So what future awaits the left? It is impossible to predict developments with any accuracy, because new disclosures of debased behaviour by the pro-impeachment politicians are made almost every day, behaviour that scandalises those anti-Dilma conservative forces committed to due process. Although the case against Dilma could collapse, it seems at the time of writing that the impeachment will proceed.
In such a scenario, Dunker believes that ‘Lula will remain a powerful force. Today, in the worst possible scenario, almost 40 per cent of the population says they will vote for him.’ But what does Lula represent today? According to the Brazilian journalist Eliane Brum, ‘Lula is pretending to be the Lula of the past. The old Lula doesn’t exist . . . His discourse has become a farce.’ In other words, he and his party have been so contaminated by their deep involvement in Brazil’s dirty politics that they can no longer convincingly claim to stand for their old ideals.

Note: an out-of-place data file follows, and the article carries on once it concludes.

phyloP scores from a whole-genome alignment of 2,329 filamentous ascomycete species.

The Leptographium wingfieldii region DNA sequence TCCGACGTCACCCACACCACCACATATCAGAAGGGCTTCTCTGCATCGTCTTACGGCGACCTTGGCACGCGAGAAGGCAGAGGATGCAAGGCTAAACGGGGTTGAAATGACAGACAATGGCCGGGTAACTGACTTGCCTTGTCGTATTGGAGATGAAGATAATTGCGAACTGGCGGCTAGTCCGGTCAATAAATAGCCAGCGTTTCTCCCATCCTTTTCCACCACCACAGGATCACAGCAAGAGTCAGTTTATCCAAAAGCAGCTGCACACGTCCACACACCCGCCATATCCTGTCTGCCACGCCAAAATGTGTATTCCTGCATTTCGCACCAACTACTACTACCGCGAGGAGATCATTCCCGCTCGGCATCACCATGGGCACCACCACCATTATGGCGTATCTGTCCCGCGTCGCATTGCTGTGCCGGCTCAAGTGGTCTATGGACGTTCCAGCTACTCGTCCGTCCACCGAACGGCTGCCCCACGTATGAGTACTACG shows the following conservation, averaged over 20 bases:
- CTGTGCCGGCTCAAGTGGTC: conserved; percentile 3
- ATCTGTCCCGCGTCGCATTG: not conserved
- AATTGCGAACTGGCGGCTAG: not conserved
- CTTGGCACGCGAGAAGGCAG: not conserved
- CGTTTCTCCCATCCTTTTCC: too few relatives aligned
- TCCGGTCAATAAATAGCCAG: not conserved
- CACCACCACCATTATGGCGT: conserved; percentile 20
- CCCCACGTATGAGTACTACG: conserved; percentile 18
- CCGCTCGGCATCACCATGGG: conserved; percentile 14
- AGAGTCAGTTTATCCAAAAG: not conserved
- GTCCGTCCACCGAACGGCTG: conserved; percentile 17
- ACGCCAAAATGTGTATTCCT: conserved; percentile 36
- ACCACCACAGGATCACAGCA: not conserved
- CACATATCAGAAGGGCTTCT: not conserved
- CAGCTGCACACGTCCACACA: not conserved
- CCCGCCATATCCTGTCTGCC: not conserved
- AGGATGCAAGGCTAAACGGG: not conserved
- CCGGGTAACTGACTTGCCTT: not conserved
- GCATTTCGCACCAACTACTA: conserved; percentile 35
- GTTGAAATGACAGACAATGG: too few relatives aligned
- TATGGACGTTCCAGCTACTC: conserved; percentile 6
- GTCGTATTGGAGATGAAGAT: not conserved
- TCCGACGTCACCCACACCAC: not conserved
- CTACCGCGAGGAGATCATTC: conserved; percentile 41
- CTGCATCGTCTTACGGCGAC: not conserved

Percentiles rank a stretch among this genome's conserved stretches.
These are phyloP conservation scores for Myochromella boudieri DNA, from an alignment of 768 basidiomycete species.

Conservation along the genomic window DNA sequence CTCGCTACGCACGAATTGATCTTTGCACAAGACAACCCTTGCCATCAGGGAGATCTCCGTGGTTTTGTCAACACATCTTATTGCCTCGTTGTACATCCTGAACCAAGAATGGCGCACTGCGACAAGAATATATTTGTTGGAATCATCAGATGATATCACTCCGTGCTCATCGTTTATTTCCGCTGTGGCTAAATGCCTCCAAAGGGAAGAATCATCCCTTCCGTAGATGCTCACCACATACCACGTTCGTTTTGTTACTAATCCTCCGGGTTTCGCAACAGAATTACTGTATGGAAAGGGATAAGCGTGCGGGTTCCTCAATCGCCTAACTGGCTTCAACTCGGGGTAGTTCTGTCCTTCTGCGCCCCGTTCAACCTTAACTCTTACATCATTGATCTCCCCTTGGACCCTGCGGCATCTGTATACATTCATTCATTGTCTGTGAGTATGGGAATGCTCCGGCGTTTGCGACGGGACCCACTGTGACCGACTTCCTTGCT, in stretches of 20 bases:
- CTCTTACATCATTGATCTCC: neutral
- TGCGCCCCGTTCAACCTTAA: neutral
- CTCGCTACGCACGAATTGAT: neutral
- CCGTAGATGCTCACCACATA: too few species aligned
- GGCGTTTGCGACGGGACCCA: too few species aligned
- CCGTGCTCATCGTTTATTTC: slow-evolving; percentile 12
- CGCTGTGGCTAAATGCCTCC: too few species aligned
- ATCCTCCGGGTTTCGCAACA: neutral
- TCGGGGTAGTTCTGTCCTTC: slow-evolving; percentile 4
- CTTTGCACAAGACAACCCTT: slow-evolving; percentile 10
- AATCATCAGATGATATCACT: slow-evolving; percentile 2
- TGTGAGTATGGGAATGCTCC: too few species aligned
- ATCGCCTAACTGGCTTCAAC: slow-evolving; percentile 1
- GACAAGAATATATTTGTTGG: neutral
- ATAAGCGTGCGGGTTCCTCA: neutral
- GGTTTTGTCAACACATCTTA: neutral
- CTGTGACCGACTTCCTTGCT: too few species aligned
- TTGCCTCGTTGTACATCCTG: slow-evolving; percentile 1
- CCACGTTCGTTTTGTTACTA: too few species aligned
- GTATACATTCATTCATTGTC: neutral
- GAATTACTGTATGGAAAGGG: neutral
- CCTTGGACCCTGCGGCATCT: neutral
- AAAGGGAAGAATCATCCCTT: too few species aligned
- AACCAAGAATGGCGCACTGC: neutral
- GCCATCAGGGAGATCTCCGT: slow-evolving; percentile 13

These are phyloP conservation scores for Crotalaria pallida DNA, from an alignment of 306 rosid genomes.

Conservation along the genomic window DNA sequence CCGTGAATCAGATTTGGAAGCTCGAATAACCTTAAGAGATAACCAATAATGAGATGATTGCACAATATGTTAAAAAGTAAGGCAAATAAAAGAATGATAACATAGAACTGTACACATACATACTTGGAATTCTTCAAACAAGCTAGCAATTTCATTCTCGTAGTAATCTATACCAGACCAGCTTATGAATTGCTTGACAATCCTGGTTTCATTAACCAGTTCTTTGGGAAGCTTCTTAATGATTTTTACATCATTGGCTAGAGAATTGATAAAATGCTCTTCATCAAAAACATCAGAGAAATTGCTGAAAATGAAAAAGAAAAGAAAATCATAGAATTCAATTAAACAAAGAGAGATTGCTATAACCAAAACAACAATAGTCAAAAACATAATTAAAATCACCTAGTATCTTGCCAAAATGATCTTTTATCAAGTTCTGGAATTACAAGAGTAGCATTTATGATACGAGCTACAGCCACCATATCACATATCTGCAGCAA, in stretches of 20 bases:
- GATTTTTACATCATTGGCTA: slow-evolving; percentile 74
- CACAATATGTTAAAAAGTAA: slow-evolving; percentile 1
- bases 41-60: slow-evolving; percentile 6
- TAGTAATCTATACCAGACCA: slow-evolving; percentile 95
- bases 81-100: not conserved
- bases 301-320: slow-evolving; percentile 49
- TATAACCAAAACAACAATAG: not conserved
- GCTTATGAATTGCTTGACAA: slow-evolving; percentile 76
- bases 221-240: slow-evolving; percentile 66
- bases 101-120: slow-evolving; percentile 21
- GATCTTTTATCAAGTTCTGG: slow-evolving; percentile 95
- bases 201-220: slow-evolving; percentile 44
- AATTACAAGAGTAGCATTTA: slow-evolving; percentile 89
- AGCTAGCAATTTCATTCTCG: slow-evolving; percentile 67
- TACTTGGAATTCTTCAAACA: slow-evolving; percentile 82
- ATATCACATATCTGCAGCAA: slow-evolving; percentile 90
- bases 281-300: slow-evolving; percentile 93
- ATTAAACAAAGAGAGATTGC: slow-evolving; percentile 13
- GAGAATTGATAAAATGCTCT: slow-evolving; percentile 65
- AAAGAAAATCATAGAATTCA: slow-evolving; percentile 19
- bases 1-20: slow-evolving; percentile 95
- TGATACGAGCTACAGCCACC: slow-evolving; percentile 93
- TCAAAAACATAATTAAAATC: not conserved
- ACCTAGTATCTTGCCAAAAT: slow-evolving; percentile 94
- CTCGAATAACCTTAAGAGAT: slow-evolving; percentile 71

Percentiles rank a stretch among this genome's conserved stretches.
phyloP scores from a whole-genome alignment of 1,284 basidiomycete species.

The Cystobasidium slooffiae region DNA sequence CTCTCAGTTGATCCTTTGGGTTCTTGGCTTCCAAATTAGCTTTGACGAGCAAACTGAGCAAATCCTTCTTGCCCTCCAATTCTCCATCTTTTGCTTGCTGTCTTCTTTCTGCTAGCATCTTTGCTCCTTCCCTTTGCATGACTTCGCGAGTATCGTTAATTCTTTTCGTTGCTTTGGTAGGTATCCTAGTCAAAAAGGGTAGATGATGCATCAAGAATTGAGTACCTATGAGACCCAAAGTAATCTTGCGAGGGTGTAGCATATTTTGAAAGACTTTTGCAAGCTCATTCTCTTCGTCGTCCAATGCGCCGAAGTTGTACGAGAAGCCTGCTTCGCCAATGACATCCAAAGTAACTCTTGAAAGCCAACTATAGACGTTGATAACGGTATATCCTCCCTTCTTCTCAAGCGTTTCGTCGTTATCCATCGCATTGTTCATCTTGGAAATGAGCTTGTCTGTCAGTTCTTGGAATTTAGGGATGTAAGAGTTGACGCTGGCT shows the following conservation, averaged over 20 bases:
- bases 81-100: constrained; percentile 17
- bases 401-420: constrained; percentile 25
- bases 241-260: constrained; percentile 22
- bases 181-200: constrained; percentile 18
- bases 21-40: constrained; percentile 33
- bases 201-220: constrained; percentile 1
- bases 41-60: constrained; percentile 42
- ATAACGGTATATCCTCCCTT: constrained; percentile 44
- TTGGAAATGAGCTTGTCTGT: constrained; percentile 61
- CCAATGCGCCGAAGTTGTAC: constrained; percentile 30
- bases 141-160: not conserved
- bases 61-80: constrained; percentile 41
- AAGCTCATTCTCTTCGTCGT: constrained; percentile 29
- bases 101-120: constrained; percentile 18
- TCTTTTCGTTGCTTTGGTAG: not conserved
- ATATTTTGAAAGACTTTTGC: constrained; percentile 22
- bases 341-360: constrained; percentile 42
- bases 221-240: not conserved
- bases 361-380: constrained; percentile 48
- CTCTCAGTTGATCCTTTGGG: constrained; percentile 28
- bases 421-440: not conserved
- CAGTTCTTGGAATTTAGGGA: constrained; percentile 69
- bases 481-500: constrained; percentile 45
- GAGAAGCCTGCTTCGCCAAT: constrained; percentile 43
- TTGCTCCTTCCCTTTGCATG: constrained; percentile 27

In any case, will the right allow even a watered-down version of the PT to be re-elected? Musse thinks not: ‘Everything suggests that we will go back to the 1980s, when the PT and the left were not admitted into the country’s decision-making system. The PT overcame this by employing the classic strategy of combining street demonstrations with the electoral route. It seems unlikely that this combination will be permitted again. The full installation of a “state of exception”, already visible in the attempt to impeach the president and criminalise the left, is possible.’